Do you ever get sick of hearing your children repeat the words “I gotta have that” or “I wanna get that” over and over and over?
Yeah…thought so. We all do.
I think we all tire of having to fight the “I want that” battle every time we enter a store, watch television with commercials, or browse on Tarjay’s website. It’s a fight that really isn’t worth having, but happens all the time anyway.
I get why they want everything. Things are cool. Things are new. Things represent happiness to them. Things are the equivalent of love to some of them.
It’s developmental. The more things they have, the better life is. Why do you think the Crazies collect the pellets from neighborhood kids’ pellet guns and hoard them calling them magic beans? It’s because these useless pellets are things and the more they have, the closer they are to being the winner.
Winner of what? I have no idea.
There is no logic. We were all like this once upon a time. It’s just how they are.
So, we decided to start giving them allowance. I saw this thing on Pin.terest where there were three jars (save, spend, give away). I thought that was a great idea…we’d start with $3 and they could put a dollar into each jar.
Unfortunately, Husband pointed out that we have pretty savvy kids and if they followed that logic (at this point), chores would go right out the window. They wouldn’t buy into it because there would never be a way for them to purchase anything that they really wanted.
He had a point. I’m not saying the Crazies are completely spoiled or anything, but they have expensive taste. They’re way into Legos (Ninjago) and those things aren’t cheap!
So, I rethought this. His idea was $5 per week for making beds, getting dressed independently (i.e. without me having to hawk over them and scream like a crazy person), cleaning up their rooms, cleaning up the playrooms (when asked), and anything else I could think of. For instance, they cleaned up the bottom of my closet the other day as a chore. My shoes have never been more organized.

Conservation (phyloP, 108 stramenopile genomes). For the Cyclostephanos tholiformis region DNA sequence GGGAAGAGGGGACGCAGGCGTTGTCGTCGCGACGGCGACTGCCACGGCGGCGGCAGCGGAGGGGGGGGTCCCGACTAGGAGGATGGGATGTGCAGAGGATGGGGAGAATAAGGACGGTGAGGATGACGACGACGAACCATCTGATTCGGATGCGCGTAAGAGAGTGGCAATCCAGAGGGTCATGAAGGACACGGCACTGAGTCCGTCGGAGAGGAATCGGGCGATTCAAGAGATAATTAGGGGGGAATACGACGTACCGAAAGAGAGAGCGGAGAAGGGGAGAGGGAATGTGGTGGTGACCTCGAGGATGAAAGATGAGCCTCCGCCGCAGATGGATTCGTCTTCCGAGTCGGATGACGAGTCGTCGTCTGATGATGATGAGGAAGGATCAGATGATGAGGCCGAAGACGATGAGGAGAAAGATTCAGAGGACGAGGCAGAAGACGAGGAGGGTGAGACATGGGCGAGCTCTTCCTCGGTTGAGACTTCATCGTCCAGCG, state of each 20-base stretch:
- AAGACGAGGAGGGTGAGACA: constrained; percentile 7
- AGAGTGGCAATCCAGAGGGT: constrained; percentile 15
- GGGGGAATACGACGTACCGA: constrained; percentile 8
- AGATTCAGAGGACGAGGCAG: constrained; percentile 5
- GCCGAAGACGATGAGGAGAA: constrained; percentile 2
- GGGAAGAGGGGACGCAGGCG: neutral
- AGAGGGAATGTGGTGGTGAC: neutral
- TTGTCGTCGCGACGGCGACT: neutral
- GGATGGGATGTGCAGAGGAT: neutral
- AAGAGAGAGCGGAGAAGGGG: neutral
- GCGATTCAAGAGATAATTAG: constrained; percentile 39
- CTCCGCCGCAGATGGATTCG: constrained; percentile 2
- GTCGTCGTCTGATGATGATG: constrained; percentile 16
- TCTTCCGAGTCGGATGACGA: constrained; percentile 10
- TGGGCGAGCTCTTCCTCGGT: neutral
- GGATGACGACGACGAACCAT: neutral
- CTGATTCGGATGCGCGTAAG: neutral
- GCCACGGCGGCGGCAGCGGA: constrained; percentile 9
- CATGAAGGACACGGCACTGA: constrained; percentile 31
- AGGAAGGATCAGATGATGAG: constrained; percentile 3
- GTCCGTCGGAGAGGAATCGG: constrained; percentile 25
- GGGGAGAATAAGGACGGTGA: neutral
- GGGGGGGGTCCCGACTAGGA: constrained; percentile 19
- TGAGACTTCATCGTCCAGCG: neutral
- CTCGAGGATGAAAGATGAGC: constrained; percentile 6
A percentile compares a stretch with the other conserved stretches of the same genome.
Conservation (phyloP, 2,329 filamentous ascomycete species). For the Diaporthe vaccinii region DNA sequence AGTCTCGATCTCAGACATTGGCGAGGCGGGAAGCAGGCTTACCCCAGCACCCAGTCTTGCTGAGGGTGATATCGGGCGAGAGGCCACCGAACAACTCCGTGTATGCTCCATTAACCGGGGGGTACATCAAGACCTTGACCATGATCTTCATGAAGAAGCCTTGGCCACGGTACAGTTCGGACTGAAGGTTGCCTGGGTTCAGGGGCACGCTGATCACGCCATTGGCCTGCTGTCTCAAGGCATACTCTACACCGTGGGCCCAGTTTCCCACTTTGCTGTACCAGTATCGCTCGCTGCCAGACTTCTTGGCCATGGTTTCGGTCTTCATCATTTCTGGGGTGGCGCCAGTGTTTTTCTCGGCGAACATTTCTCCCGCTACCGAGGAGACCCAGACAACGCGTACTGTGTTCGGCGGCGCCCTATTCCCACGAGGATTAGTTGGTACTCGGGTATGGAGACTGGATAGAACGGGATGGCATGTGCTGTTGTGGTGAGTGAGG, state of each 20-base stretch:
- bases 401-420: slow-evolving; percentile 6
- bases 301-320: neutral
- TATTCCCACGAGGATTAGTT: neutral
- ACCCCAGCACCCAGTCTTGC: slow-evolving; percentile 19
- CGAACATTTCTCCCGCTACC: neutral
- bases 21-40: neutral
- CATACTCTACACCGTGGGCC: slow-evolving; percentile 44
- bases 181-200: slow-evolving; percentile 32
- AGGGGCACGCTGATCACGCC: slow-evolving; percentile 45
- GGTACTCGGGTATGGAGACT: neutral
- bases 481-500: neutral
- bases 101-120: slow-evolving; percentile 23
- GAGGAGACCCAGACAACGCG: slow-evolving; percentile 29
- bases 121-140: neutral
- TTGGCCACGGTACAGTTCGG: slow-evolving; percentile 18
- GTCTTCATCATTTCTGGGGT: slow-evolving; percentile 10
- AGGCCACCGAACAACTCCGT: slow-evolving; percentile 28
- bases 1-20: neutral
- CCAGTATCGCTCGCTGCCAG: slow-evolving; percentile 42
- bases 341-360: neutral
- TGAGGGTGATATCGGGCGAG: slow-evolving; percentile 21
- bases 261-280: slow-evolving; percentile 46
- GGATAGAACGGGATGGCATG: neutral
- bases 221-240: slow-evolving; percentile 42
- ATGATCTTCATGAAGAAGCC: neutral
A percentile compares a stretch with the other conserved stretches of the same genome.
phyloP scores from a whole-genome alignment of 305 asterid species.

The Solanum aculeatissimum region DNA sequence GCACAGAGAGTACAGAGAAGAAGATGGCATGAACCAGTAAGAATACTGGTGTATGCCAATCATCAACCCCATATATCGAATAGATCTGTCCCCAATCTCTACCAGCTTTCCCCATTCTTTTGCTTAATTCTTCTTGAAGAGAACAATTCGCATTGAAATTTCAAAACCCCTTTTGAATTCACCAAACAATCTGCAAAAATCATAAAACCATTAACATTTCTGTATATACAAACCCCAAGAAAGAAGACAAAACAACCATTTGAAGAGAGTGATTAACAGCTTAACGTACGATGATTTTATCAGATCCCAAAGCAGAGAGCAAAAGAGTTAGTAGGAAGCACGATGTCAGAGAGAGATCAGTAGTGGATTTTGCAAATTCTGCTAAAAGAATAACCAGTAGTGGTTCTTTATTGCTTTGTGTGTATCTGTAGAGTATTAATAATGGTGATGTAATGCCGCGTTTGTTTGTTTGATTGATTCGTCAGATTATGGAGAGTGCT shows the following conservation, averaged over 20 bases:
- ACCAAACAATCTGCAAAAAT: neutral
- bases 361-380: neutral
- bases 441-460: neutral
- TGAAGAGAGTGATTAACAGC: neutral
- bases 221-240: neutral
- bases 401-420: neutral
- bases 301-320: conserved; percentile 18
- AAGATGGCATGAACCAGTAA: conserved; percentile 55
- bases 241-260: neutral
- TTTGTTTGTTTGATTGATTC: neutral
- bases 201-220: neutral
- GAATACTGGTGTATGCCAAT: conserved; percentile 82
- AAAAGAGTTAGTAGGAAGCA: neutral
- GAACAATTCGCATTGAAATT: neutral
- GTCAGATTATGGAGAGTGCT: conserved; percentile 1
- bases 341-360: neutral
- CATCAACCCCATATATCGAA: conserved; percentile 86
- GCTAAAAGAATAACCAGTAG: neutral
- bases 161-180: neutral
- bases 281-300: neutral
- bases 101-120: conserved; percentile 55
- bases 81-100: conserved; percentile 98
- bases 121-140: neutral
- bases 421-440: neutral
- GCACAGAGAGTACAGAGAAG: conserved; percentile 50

Yes, I’m brilliant (sometimes)!
Okay, so we agreed on $5 per week to be given on Fridays. We decided that we’d wait a little longer to get to the “save” part of this allowance thing. We were also going to wait a bit to get into the “give away” part of it as they are only four and we really need to focus on the basics at first. Doing chores, receiving allowance, and spending it wisely.
They were way into it. They needed a little help with their beds at first (they’re only 4 after all). They got dressed without being asked. Things went very smoothly for the first week. They got their allowance on Friday, put it into their envelopes, and felt very accomplished. Their envelopes already had some cash in them from Valentine’s Day. I’ll admit it…I exchanged candy with Red #40 dye for money. Boy Crazy is a nut job with too much Red #40.
So, they each had $9 in their envelopes.
Since Monday was President’s Day, we decided to head off to Tarjay. I can only go there once a month because I’d spend copious amounts of money on “nothing.” So, now we’re all limited…and for good reason…it’s exhausting!!
We headed straight to the toy department…the Lego aisle to be specific. Girl Crazy decided she didn’t want to spend her hard earned money on boy Legos, so she waited patiently while I told Boy Crazy what he could and could not afford. They both listened with disbelief as I explained the number of weeks they’d have to save in order to receive certain items. Dumbfounded.